In the immediate aftermath of the latest elections in Israel, my (somewhat snide, but really felt) response was “good thing there is a future; there’s surely no present.” Meaning, I suppose, something like: nice to see that folks really made a statement that the current political system is fundamentally broken (by voting in droves for the newly-minted Yesh Atid [i.e., there is a future] party), but that doesn’t mean that anything has actually changed, or can be expected to change, any time soon. I had wanted to try to develop that reaction into a sustained thought, but failed. Then, in the build-up to Obama’s visit and the drama of Netanyahu’s troubled, but ultimately (and predictably) successful, attempt to forge a coalition, I thought that there was a real moment to expand on my initial response. I failed again. Obama’s visit itself would have been a nice occasion to revisit my thesis and see how it was holding up against “facts on the ground.” But, alas, that moment passed as well.
Who would have thought that the “critical mass” would have been reached through a seemingly benign, almost anodyne, gesture by Yair Lapid (head of the afore-mentioned party) in saying that any structural changes to Israeli economic and fiscal policy—and such changes, it is universally agreed (and, seriously, now, how often is universal agreement reached on anything in Israel?)—must first of all resolve the difficulties faced by the “ideal typical” family of “Riki Cohen” who (it so happens) is said to hail from Hadera, the suburban semi-city between Tel Aviv and Haifa where my wife’s parents have lived for 25 years.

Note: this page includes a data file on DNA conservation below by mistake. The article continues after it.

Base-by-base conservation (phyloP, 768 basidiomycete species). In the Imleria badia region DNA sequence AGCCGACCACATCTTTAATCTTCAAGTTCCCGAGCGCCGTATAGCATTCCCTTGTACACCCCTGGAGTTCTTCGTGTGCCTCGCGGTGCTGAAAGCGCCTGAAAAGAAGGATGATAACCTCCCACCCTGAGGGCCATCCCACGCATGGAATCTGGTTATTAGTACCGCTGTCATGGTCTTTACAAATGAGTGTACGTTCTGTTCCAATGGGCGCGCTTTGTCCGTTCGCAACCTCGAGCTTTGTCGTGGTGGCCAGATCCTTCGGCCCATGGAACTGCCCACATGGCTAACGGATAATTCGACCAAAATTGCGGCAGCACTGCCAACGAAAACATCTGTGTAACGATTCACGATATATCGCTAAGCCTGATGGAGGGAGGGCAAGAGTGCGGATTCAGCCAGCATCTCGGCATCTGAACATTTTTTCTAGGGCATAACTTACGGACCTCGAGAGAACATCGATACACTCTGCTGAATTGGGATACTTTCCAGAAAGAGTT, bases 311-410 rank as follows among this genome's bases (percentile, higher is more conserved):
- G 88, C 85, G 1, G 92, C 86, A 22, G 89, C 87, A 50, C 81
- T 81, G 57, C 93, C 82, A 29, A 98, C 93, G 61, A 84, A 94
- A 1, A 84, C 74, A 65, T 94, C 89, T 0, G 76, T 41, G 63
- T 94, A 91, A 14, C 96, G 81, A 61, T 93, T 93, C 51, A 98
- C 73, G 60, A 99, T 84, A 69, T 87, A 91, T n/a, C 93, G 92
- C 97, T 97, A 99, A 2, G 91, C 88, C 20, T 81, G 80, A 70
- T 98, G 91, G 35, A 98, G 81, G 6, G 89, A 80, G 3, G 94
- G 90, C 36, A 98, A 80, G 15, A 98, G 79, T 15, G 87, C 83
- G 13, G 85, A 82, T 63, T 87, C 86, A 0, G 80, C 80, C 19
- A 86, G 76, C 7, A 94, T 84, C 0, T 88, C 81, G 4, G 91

So, I am sitting here in their house in Hadera, looking over the pages and pages devoted to “Rikigate” in the thick Friday [think: Sunday] editions of Yediot Ahronot and HaAretz (including prized positions on the front covers thereof), and I realize: this is the evidence that the January version of me would have wanted to rip from the near future and point to in making my comment about the lack of a political present in . . .